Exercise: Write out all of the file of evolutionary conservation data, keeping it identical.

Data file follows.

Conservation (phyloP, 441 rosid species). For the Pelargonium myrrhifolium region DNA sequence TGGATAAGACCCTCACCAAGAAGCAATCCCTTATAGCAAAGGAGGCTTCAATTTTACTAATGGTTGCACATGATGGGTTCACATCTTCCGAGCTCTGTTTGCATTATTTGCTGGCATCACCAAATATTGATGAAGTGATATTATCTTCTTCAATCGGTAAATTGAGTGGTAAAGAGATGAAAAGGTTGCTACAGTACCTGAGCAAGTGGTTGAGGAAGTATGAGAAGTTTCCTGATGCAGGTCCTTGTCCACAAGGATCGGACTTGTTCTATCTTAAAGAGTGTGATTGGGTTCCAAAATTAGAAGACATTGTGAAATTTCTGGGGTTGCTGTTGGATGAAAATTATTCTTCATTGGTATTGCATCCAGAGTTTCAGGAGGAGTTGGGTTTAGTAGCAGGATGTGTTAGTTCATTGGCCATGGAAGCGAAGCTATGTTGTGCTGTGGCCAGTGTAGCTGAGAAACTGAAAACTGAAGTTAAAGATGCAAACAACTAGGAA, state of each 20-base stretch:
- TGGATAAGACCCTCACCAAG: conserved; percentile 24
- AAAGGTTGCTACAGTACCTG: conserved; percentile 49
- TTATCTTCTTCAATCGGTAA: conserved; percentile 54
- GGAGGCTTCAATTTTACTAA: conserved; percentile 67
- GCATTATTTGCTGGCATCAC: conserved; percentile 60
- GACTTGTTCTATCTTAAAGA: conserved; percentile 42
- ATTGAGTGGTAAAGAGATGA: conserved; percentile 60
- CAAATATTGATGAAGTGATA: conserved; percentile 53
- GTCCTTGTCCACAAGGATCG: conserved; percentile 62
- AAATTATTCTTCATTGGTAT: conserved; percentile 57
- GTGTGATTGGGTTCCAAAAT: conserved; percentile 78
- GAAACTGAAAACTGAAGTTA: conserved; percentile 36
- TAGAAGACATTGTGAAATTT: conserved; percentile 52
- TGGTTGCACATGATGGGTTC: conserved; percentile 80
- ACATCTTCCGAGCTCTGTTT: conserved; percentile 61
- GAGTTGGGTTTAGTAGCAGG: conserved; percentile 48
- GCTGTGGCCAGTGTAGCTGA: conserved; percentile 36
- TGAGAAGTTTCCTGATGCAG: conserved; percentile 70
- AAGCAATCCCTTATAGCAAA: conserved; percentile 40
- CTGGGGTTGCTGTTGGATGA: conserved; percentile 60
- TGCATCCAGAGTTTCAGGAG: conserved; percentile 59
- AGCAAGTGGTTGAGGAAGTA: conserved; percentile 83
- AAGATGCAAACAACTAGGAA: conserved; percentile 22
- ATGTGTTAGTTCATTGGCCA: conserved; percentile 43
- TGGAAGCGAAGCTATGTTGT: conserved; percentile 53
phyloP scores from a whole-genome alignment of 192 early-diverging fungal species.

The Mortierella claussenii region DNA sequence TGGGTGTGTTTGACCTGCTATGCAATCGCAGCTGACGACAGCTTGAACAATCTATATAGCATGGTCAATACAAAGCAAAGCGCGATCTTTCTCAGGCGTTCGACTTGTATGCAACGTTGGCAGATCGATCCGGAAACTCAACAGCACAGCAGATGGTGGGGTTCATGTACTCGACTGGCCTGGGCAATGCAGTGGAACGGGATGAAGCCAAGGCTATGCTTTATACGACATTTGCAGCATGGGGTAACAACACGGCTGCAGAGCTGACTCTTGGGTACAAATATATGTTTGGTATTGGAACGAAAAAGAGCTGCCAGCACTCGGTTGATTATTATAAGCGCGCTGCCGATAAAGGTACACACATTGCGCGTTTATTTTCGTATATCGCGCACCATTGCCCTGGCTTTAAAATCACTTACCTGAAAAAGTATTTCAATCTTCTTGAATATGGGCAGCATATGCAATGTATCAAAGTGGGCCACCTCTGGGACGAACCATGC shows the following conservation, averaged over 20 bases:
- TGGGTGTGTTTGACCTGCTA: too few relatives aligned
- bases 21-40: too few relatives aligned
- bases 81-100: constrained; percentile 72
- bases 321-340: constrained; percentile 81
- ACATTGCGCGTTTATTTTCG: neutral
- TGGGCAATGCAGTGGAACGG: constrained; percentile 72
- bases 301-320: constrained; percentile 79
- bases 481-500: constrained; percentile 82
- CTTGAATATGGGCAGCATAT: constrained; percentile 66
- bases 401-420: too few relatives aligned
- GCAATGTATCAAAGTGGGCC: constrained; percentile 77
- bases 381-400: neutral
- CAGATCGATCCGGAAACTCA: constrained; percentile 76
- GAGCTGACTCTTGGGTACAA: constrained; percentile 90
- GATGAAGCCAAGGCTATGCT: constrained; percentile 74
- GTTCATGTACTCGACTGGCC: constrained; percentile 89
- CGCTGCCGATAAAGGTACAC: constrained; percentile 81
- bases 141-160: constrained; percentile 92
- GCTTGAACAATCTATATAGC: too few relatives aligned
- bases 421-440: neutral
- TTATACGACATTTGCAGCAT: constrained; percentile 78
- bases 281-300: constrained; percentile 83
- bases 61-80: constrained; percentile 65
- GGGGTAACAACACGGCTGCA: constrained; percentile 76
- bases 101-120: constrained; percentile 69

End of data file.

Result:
Conservation (phyloP, 441 rosid species). For the Pelargonium myrrhifolium region DNA sequence TGGATAAGACCCTCACCAAGAAGCAATCCCTTATAGCAAAGGAGGCTTCAATTTTACTAATGGTTGCACATGATGGGTTCACATCTTCCGAGCTCTGTTTGCATTATTTGCTGGCATCACCAAATATTGATGAAGTGATATTATCTTCTTCAATCGGTAAATTGAGTGGTAAAGAGATGAAAAGGTTGCTACAGTACCTGAGCAAGTGGTTGAGGAAGTATGAGAAGTTTCCTGATGCAGGTCCTTGTCCACAAGGATCGGACTTGTTCTATCTTAAAGAGTGTGATTGGGTTCCAAAATTAGAAGACATTGTGAAATTTCTGGGGTTGCTGTTGGATGAAAATTATTCTTCATTGGTATTGCATCCAGAGTTTCAGGAGGAGTTGGGTTTAGTAGCAGGATGTGTTAGTTCATTGGCCATGGAAGCGAAGCTATGTTGTGCTGTGGCCAGTGTAGCTGAGAAACTGAAAACTGAAGTTAAAGATGCAAACAACTAGGAA, state of each 20-base stretch:
- TGGATAAGACCCTCACCAAG: conserved; percentile 24
- AAAGGTTGCTACAGTACCTG: conserved; percentile 49
- TTATCTTCTTCAATCGGTAA: conserved; percentile 54
- GGAGGCTTCAATTTTACTAA: conserved; percentile 67
- GCATTATTTGCTGGCATCAC: conserved; percentile 60
- GACTTGTTCTATCTTAAAGA: conserved; percentile 42
- ATTGAGTGGTAAAGAGATGA: conserved; percentile 60
- CAAATATTGATGAAGTGATA: conserved; percentile 53
- GTCCTTGTCCACAAGGATCG: conserved; percentile 62
- AAATTATTCTTCATTGGTAT: conserved; percentile 57
- GTGTGATTGGGTTCCAAAAT: conserved; percentile 78
- GAAACTGAAAACTGAAGTTA: conserved; percentile 36
- TAGAAGACATTGTGAAATTT: conserved; percentile 52
- TGGTTGCACATGATGGGTTC: conserved; percentile 80
- ACATCTTCCGAGCTCTGTTT: conserved; percentile 61
- GAGTTGGGTTTAGTAGCAGG: conserved; percentile 48
- GCTGTGGCCAGTGTAGCTGA: conserved; percentile 36
- TGAGAAGTTTCCTGATGCAG: conserved; percentile 70
- AAGCAATCCCTTATAGCAAA: conserved; percentile 40
- CTGGGGTTGCTGTTGGATGA: conserved; percentile 60
- TGCATCCAGAGTTTCAGGAG: conserved; percentile 59
- AGCAAGTGGTTGAGGAAGTA: conserved; percentile 83
- AAGATGCAAACAACTAGGAA: conserved; percentile 22
- ATGTGTTAGTTCATTGGCCA: conserved; percentile 43
- TGGAAGCGAAGCTATGTTGT: conserved; percentile 53
phyloP scores from a whole-genome alignment of 192 early-diverging fungal species.

The Mortierella claussenii region DNA sequence TGGGTGTGTTTGACCTGCTATGCAATCGCAGCTGACGACAGCTTGAACAATCTATATAGCATGGTCAATACAAAGCAAAGCGCGATCTTTCTCAGGCGTTCGACTTGTATGCAACGTTGGCAGATCGATCCGGAAACTCAACAGCACAGCAGATGGTGGGGTTCATGTACTCGACTGGCCTGGGCAATGCAGTGGAACGGGATGAAGCCAAGGCTATGCTTTATACGACATTTGCAGCATGGGGTAACAACACGGCTGCAGAGCTGACTCTTGGGTACAAATATATGTTTGGTATTGGAACGAAAAAGAGCTGCCAGCACTCGGTTGATTATTATAAGCGCGCTGCCGATAAAGGTACACACATTGCGCGTTTATTTTCGTATATCGCGCACCATTGCCCTGGCTTTAAAATCACTTACCTGAAAAAGTATTTCAATCTTCTTGAATATGGGCAGCATATGCAATGTATCAAAGTGGGCCACCTCTGGGACGAACCATGC shows the following conservation, averaged over 20 bases:
- TGGGTGTGTTTGACCTGCTA: too few relatives aligned
- bases 21-40: too few relatives aligned
- bases 81-100: constrained; percentile 72
- bases 321-340: constrained; percentile 81
- ACATTGCGCGTTTATTTTCG: neutral
- TGGGCAATGCAGTGGAACGG: constrained; percentile 72
- bases 301-320: constrained; percentile 79
- bases 481-500: constrained; percentile 82
- CTTGAATATGGGCAGCATAT: constrained; percentile 66
- bases 401-420: too few relatives aligned
- GCAATGTATCAAAGTGGGCC: constrained; percentile 77
- bases 381-400: neutral
- CAGATCGATCCGGAAACTCA: constrained; percentile 76
- GAGCTGACTCTTGGGTACAA: constrained; percentile 90
- GATGAAGCCAAGGCTATGCT: constrained; percentile 74
- GTTCATGTACTCGACTGGCC: constrained; percentile 89
- CGCTGCCGATAAAGGTACAC: constrained; percentile 81
- bases 141-160: constrained; percentile 92
- GCTTGAACAATCTATATAGC: too few relatives aligned
- bases 421-440: neutral
- TTATACGACATTTGCAGCAT: constrained; percentile 78
- bases 281-300: constrained; percentile 83
- bases 61-80: constrained; percentile 65
- GGGGTAACAACACGGCTGCA: constrained; percentile 76
- bases 101-120: constrained; percentile 69